Many horse trainers not only provide training to the equine athletes in their charge but also provide feed and care for those horses. This is commonly billed to the owner as “training board.” However, and contrary to common belief, if the owner of a horse on training board does not pay the trainer for the entire bill, in most states, a trainer cannot claim a lien against the horse for unpaid amounts attributable to training fees. To make such a claim is to make an improper lien.
In this article, I discuss the proper scope of a lien. That is, what amounts can be claimed?
Florida, like most states, does not permit liens against horses for training services. Most states do not have specific lien statutes specifically designating non-payment of “training fees” as a legal basis to claim a lien against a horse and sell the horse to satisfy the lien.
The general principal of interpretation of law is that if something is not specifically included, then the statute should be read to omit it. Therefore, under Florida law, and in many other states, because training services are not specifically mentioned in the stablekeeper’s lien law, unpaid training fees do not properly subject the horse to a lien. In contrast, exceptions to this general rule are the stablekeeper’s liens laws of Maryland and West Virginia, which specifically state that training services are properly subject to a lien.
In other states, such as Florida, which do not specifically list or include “training” or “training fees” along with “care and feeding” of a horse, a trainer should be wary of claiming too large a lien upon a horse when providing multiple services to a horse. For example, Florida’s stablekeeper’s lien law (F.S. § 713.65), otherwise known as an agister’s lien, does not include a right to lien for unpaid training fees associated with a horse. The law is very specific in that it provides for a possessory lien in favor of the stablekeeper for “the caring and feeding” of a horse. The language of the statute does not include “training” in the categories of services provided.
The logical and proper interpretation of the law, using the common meaning of the words “care and feeding,” leads to the reasonable conclusion that Florida’s statute does not allow a trainer to impose a claim of lien against a horse pursuant to F.S. § 713.65 for unpaid training fees.
Reading other Florida statutes on the topic leads to the reasonable conclusion that the Florida Legislature specifically declined to include training expenses into a second lien statute on the subject. Specifically, F.S. § 713.66, which applies to racehorses, polo ponies and dogs, allows a non-possessory lien only to those who “furnish corn, oats, hay, grain or other feed or feedstuffs or straw or bedding material” for the cost thereof. As well, the legislature has provided an express remedy in F.S. § 713.655 to veterinary professionals for the professional services veterinarians supply to horses.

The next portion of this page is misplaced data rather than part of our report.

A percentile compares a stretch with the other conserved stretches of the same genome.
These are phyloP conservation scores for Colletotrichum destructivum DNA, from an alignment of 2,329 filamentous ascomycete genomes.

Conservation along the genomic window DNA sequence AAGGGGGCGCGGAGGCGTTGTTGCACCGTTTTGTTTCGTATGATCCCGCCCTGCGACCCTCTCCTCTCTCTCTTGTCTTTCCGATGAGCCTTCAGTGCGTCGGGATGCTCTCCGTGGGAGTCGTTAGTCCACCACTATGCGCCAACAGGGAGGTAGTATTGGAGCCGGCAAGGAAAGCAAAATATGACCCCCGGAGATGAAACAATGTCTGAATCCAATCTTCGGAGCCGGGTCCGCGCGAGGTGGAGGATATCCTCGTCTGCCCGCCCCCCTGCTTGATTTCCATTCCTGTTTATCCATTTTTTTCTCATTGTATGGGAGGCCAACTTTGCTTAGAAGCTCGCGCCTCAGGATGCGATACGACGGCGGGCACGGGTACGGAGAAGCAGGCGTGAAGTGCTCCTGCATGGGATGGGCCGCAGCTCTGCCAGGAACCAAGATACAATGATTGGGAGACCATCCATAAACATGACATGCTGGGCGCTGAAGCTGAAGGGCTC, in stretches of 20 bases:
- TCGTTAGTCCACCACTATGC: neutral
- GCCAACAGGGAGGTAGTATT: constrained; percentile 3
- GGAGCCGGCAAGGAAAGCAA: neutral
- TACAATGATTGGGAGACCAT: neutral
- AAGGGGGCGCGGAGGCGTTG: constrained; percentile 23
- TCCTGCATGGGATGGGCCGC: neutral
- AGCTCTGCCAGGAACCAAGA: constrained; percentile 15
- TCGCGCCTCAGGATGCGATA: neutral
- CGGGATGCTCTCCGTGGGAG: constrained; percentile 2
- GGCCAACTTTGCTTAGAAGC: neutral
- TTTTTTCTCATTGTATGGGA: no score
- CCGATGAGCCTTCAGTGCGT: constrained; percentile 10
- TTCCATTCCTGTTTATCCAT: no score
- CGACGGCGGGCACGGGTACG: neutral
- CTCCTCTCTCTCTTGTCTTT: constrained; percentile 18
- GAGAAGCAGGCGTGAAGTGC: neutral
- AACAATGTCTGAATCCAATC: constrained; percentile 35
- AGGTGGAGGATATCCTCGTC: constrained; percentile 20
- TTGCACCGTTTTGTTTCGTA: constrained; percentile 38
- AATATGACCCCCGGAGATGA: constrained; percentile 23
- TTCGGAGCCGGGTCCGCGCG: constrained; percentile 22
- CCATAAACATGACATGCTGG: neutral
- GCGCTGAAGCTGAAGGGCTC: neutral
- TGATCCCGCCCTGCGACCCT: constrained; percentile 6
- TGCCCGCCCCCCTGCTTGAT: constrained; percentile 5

The point is that while providing feed providers and veterinarians specific lien rights against horses for their materials and services, a lawmaking body, such as the Florida Legislature, may have not specifically provided equine trainers a right of lien against horses for training services. In that case, a trainer and his or her attorneys should resist the temptation to include all overdue charges in a claim of lien when some of those overdue charges include training fees.
In contrast, Florida’s stablekeeper’s lien law does not specifically enumerate “training” or “trainers” as being a lienable charge and a party entitled to impress a lien for training services. “Feeding or caring for” and “feeding and taking care of” are not the same words and do not have the same meaning as “training,” and the statute does not ever mention “trainers” as a professional service provider entitled to impress a lien for training services. Accordingly, the amount of a proper stablekeeper’s lien on horses in Florida is, therefore, limited to the care and feeding costs and no more.
Finally, be aware that a party exercising self-help under Florida law does so at his or her peril. Therefore, a stablekeeper who imposes an improper lien for a too-large amount, and later causes a sale of the horse, is not free from responsibility of the improper lien. Florida courts have held that when a sale of a horse pursuant to a stablekeeper’s lien passes ownership of the horse, it does not establish the legitimacy of the underlying debt or of the lienor’s conduct. In other words, if a trainer imposes a lien for charges that are not properly included under F.S. § 713.65 and then forecloses the lien by selling the horse or horses under F.S. § 85.031 (non-judicial, public sale), the sale does not legitimize the actions of the trainer and the trainer is not immune to an action by the horse owner for foreclosing on a lien based on an inflated amount that should not have included training charges.
For these reasons, a stablekeeper, and his or her attorneys, should be wary of asserting a lien amount on a horse that covers amounts that are not covered by Florida’s stablekeeper’s lien law.
Confused yet? The process of impressing and foreclosing on the lien, as well as holding the public sale or pursuing judicial sale, are equally complex. I recommend the assistance of legal counsel when these issues arise.
Attorney Avery S. Chapman is the founding and inaugural chair of the Equine Law Committee of the Animal Law Section of the Florida Bar. He practices in Wellington, where he counsels members of the equine industry and athletes on a wide range of matters. Chapman may be reached at firstname.lastname@example.org or through www.equinelawgroup.com.